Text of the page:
As any plant manager would tell you, an invisible liability lurks in the electrical system: Harmonics can hamper operations and cause equipment to wear out way before its time.
For an industrial business, protecting margin is a priority – and controlling the cost of operations and equipment is an important factor in achieving that goal.
Harmonics are unwanted currents that overload wiring and transformers, creating heat (or even fire) and sending interference over utility lines. When you’re running multiple motors, unchecked harmonics can overload the electrical system, increase power demand and outages, damage equipment, and shut down your systems.
If you have to replace equipment because of damage caused by harmonics, it can increase your capital expenses by as much as 15% and operations costs by as much as 10%. But applying an appropriate harmonic mitigation solution can help you avoid such costs.
What are the solutions? And how do you know which one will work for you?
- AC line reactors and DC link chokes for drives
- 12 pulse
- Passive filter
- Active filter
- Low harmonic drive
You’ll find a comparison guide with a full discussion of the advantages and disadvantages of each option in my white paper, “Operational Cost Avoidance through Harmonic Mitigation in Industrial Environments.” The comparison criteria are compactness or overall space required, simplicity in operation, total harmonic mitigation effectiveness, energy efficiency, and price performance – the value you get for the money.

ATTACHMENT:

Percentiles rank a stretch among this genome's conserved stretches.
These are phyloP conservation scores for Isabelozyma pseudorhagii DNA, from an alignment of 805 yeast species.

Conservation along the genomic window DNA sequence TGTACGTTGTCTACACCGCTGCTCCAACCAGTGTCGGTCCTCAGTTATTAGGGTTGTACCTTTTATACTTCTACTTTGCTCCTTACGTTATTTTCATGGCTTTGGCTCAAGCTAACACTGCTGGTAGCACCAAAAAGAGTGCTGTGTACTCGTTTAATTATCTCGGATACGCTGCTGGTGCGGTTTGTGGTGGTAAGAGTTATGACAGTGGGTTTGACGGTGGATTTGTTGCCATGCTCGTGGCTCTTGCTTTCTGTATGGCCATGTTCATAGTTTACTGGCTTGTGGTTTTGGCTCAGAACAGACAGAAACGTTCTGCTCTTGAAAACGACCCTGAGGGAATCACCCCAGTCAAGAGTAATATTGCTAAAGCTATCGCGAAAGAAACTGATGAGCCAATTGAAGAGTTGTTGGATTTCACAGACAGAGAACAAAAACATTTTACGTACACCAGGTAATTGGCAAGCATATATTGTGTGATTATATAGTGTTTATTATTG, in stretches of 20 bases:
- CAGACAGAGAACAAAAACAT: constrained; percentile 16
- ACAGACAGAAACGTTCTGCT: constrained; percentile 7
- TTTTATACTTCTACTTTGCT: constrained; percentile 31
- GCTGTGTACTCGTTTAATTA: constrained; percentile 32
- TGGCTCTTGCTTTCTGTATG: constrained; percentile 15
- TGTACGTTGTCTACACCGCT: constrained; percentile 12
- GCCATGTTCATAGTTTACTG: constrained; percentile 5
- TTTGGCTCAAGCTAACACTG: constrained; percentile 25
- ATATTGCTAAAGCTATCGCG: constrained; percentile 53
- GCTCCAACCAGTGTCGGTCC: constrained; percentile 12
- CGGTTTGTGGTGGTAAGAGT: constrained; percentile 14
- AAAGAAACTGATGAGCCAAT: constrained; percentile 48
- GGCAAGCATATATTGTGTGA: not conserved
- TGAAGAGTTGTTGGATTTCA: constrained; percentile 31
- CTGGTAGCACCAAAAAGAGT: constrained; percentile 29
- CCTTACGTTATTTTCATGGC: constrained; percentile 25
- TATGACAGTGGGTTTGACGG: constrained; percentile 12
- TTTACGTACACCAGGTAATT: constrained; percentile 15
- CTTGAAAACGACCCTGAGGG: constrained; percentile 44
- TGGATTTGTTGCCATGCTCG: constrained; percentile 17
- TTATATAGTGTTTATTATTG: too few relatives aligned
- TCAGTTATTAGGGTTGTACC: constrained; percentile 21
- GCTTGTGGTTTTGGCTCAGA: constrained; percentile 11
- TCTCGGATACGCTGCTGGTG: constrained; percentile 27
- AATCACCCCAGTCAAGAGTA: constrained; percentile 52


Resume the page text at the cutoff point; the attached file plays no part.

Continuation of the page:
Sneak peek: Highlights of the comparison guide
The line choke solution is the best option for applications where the heaviest distortions should be filtered, but harmonic mitigation is not the first priority. The active filter is a good solution to mitigate the harmonics of several drives in parallel operating on one point of coupling. The 12-pulse solution is the most efficient, but also the most complex. For applications where harmonic mitigation is very important, the low harmonic drive offers the best solution.
The solution you choose for your operation will depend on the nature of the load and the power demand of connected equipment within your industrial environment, but this guide will help you figure out the best approach.
Which harmonic mitigation solution would be right for you?